Cassini Captures New Images Of Icy Moon
This raw, unprocessed image of Saturn’s second largest moon, Rhea, was taken on March 10, 2012, by NASA’s Cassini spacecraft. This was a relatively distant flyby with a close-approach distance of 26,000 miles (42,000 kilometers), well suited for global geologic mapping.
During the flyby, Cassini captured distinctive views of the moon’s cratered surface, creating a 30-frame mosaic of Rhea’s leading hemisphere and the side of the moon that faces away from Saturn. The observations included the large Mamaldi (300 miles, or 480 kilometers, across) and Tirawa (220 miles, or 360 kilometers, across) impact basins and the 29-miles (47-kilometers) ray crater Inktomi, one of the youngest surface features on Rhea (about 950 miles, or 1,530 kilometers, across).
All of Cassini’s raw images can be seen at http://saturn.jpl.nasa.gov/photos/raw/ .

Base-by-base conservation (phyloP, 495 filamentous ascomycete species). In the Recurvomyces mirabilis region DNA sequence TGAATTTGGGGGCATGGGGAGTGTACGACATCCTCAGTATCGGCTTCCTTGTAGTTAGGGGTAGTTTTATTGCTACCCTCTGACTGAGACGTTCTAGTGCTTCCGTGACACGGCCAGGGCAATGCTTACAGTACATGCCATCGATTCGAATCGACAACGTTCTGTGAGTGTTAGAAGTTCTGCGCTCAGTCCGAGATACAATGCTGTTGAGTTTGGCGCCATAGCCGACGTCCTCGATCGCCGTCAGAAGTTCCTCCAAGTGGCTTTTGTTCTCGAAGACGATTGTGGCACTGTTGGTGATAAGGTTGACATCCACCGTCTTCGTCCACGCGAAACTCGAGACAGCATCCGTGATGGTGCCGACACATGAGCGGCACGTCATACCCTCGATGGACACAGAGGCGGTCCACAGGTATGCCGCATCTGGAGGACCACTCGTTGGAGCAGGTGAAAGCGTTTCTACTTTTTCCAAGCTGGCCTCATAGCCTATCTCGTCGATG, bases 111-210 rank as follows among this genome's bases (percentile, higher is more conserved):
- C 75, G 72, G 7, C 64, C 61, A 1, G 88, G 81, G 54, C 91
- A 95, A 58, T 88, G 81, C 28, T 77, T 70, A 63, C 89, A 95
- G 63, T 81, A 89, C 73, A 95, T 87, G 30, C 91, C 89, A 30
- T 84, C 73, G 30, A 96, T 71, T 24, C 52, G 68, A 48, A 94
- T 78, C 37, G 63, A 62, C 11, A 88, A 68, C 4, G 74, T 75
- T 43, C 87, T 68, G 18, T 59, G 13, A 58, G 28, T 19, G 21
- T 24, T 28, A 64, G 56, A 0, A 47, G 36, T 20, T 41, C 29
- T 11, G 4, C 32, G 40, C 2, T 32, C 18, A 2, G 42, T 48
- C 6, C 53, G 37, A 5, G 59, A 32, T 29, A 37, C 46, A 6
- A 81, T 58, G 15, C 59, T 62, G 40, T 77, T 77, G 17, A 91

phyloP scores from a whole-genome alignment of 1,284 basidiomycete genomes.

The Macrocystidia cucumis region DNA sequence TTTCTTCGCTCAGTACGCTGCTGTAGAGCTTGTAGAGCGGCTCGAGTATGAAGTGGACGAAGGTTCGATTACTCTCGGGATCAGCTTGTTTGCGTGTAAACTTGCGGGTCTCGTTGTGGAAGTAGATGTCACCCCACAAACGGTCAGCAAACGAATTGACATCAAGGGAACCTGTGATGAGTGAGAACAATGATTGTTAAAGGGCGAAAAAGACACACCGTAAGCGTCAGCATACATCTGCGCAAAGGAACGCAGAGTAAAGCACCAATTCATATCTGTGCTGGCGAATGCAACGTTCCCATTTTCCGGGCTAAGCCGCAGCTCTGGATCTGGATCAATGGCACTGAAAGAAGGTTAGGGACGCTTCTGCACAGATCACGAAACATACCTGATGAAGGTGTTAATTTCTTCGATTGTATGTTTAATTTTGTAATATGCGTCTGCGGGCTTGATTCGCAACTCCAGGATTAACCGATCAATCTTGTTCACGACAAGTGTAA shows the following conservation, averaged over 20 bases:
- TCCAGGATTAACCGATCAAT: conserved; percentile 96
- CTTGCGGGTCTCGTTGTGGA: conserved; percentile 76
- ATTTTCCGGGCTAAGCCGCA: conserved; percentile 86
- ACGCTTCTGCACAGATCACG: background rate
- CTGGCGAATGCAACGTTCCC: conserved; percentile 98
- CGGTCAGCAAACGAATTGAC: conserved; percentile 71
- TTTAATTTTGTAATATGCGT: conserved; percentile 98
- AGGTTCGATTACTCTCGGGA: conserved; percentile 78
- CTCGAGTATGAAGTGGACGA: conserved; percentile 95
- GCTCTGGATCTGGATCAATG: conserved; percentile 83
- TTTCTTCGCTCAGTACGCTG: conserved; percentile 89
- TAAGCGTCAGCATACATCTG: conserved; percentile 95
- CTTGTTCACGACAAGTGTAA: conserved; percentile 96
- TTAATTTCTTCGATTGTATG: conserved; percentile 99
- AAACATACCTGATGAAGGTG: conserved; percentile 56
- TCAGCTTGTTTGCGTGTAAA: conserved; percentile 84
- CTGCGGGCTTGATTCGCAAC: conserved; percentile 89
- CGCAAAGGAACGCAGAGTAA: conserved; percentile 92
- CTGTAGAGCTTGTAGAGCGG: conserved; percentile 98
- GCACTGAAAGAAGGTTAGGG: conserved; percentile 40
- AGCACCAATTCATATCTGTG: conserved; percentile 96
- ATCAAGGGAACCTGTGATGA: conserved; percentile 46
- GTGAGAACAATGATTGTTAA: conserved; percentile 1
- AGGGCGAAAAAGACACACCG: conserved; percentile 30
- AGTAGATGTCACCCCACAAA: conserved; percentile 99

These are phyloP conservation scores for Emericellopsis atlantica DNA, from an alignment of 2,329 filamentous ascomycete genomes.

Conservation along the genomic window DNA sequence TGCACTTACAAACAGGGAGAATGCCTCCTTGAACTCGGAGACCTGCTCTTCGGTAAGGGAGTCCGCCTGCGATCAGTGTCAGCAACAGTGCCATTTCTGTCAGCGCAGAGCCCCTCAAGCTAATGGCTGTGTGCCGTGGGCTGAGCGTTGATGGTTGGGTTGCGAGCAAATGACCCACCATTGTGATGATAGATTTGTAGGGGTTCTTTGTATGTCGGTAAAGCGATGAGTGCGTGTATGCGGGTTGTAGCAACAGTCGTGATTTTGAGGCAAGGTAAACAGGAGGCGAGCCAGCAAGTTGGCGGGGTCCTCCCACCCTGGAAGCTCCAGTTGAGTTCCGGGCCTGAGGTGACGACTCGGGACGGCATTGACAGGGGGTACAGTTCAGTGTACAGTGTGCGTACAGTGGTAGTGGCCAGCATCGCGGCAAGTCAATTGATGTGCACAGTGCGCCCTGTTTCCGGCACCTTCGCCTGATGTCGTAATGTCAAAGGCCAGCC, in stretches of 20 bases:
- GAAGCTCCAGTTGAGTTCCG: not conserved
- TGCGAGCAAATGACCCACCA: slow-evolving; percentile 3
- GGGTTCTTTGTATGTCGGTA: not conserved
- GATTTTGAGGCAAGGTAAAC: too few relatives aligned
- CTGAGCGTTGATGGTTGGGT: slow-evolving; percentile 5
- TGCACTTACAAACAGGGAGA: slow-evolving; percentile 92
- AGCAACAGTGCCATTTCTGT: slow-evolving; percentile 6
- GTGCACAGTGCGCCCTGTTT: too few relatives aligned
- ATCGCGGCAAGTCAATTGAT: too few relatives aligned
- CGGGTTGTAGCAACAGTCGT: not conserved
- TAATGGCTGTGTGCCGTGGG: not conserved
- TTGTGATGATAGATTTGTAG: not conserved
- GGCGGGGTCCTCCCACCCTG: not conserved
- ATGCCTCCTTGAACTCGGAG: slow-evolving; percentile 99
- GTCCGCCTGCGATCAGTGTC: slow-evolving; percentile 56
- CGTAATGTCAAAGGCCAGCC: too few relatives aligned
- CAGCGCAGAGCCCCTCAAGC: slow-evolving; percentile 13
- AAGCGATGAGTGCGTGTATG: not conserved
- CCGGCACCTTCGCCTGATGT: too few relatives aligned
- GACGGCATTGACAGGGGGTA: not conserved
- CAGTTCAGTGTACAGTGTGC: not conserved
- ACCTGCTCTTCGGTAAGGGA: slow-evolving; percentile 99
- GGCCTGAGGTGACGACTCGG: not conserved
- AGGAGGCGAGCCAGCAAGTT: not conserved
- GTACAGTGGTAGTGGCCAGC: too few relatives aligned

The Cassini-Huygens mission is a cooperative project of NASA, the European Space Agency and the Italian Space Agency. NASA’s Jet Propulsion Laboratory in Pasadena manages the mission for the agency’s Science Mission Directorate in Washington. The Cassini orbiter and its two onboard cameras were designed, developed and assembled at JPL. The imaging operations team is based at the Space Science Institute in Boulder, Colo. JPL is a division of Caltech.
Image Credit: NASA’s Cassini spacecraft took this raw, unprocessed image of Saturn’s moon Rhea on March 10, 2012. The camera was pointing toward Rhea at approximately 26,019 miles (41,873 kilometers) away. (Credit: NASA/JPL-Caltech/SSI)
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